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Re: bug report, question and suggestion

On Fri, Jan 25, 2002 at 09:57:02AM -0500, Pierre A. Humblet wrote:
> The impersonated one, after setuid()
> No problem whatsoever with the creator ("self" in Microsoft language).
> >In which situation does the application try to read the
> > registry key, before or after the successful setuid() call?  Does
> > the application even try to read the registry key after setuid()
> > or does a exec'd child process try to do that?
> It fails after the setuid() and after a subsequent fork(). 
> It succeeds after an exec()  

Got it.

> After trying different things, I believe it fails because the
> impersonated user does not have access to its own token. When
> I NULL the token DACL (giving access to everyone) the impersonated
> user can read the keys. Also after an exec() the usersid 
> appears in the token SD DACL.

That sounds weird, though.  It doesn't make sense.  The DACL
for the token only sets the permissions for accessing the token
and not for accessing other objects.


OTOH..., if the process can't access the token it doesn't know about
it's own permissions.  But why should only accessing a registry key
be affected and not accessing files?!?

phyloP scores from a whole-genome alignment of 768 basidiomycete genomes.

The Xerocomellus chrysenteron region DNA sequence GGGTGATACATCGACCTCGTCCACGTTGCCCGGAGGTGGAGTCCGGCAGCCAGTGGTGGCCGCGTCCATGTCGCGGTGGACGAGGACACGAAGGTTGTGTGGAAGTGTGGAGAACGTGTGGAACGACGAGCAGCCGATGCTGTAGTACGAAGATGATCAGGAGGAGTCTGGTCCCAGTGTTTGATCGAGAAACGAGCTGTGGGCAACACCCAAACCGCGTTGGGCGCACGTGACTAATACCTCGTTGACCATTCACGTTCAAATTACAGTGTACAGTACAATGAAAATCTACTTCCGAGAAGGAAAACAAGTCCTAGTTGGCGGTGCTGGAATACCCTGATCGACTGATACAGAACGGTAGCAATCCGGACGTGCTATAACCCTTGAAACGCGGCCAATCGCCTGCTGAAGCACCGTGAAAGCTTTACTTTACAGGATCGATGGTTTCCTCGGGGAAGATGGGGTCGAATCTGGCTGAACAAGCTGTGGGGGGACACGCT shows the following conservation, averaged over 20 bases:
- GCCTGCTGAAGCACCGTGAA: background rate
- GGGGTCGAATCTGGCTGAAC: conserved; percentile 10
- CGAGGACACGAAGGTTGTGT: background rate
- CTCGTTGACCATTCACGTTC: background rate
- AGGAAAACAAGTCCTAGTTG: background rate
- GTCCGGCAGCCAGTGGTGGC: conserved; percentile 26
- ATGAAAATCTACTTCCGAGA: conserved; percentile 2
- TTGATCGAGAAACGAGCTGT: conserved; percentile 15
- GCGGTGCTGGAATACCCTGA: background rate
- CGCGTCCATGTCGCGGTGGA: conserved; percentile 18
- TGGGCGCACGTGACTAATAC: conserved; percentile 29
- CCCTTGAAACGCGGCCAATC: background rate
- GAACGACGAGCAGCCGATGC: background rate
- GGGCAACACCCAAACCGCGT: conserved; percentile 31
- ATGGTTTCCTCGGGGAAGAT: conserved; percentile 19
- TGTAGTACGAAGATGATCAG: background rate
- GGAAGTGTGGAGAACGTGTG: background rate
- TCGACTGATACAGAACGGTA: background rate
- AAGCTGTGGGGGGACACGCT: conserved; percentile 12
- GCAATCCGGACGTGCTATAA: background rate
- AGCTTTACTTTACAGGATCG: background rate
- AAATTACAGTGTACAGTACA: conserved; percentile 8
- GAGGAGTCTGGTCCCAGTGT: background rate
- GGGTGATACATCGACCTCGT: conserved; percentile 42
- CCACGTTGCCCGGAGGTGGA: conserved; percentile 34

Don't get me wrong but somehow I'm missing the *reason* for that

> > - The owner returned by TOKEN_OWNER is the same as the owner of
> >   the token's SD.
> > 
> > - The group returned by TOKEN_GROUP is the same as the group of
> >   the token's SD.
> > 
> > - The DACL returned by TOKEN_DEFAULT_DACL is the same as the DACL
> >   of the token's SD.
> That's what I see for the original process token. However it's
> different for the impersonated token. What I see is that the default
> DACL is exactly as expected from get_dacl() in (usersid 
> and system) but that the token SD DACL has admin and system, with
> no access by the impersonated user of the impersonated token.
> As I said  above, when I clear the SD DACL as follows
> [...]
> then the impersonated user can read the key. The right thing to do
> of course is to build the correct DACL (usersid + system + admins)
> instead of having a NULL DACL, which is what sec_user() is doing, 
> as far as I understand.

That's correct.  sec_user() creates a SECURITY_ATTRIBUTES struct (SA)
with four SIDs, the current user, admins group, system and creator_owner
by default.  If you give an additional SID as parameter, it creates a SA
with five SIDs, current user, the additional SID, admins group, system
and creator_owner.

The latter call is the one I added to the DuplicateTokenEx() call
to create this sort of SA with five SIDs, the current user, the
impersonated user (additional SID parameter), admins, system and

And you say that this doesn't help at all?  Hmm, I will have to
debug that further.  SIGH!

Could you send your minimal testcase, please?

> > So, actually there's no need to distinguish between the token and
> > it's SD.
> I don't understand what you mean...

It might not be important.


Corinna Vinschen                  Please, send mails regarding Cygwin to
Cygwin Developer                      
Red Hat, Inc.

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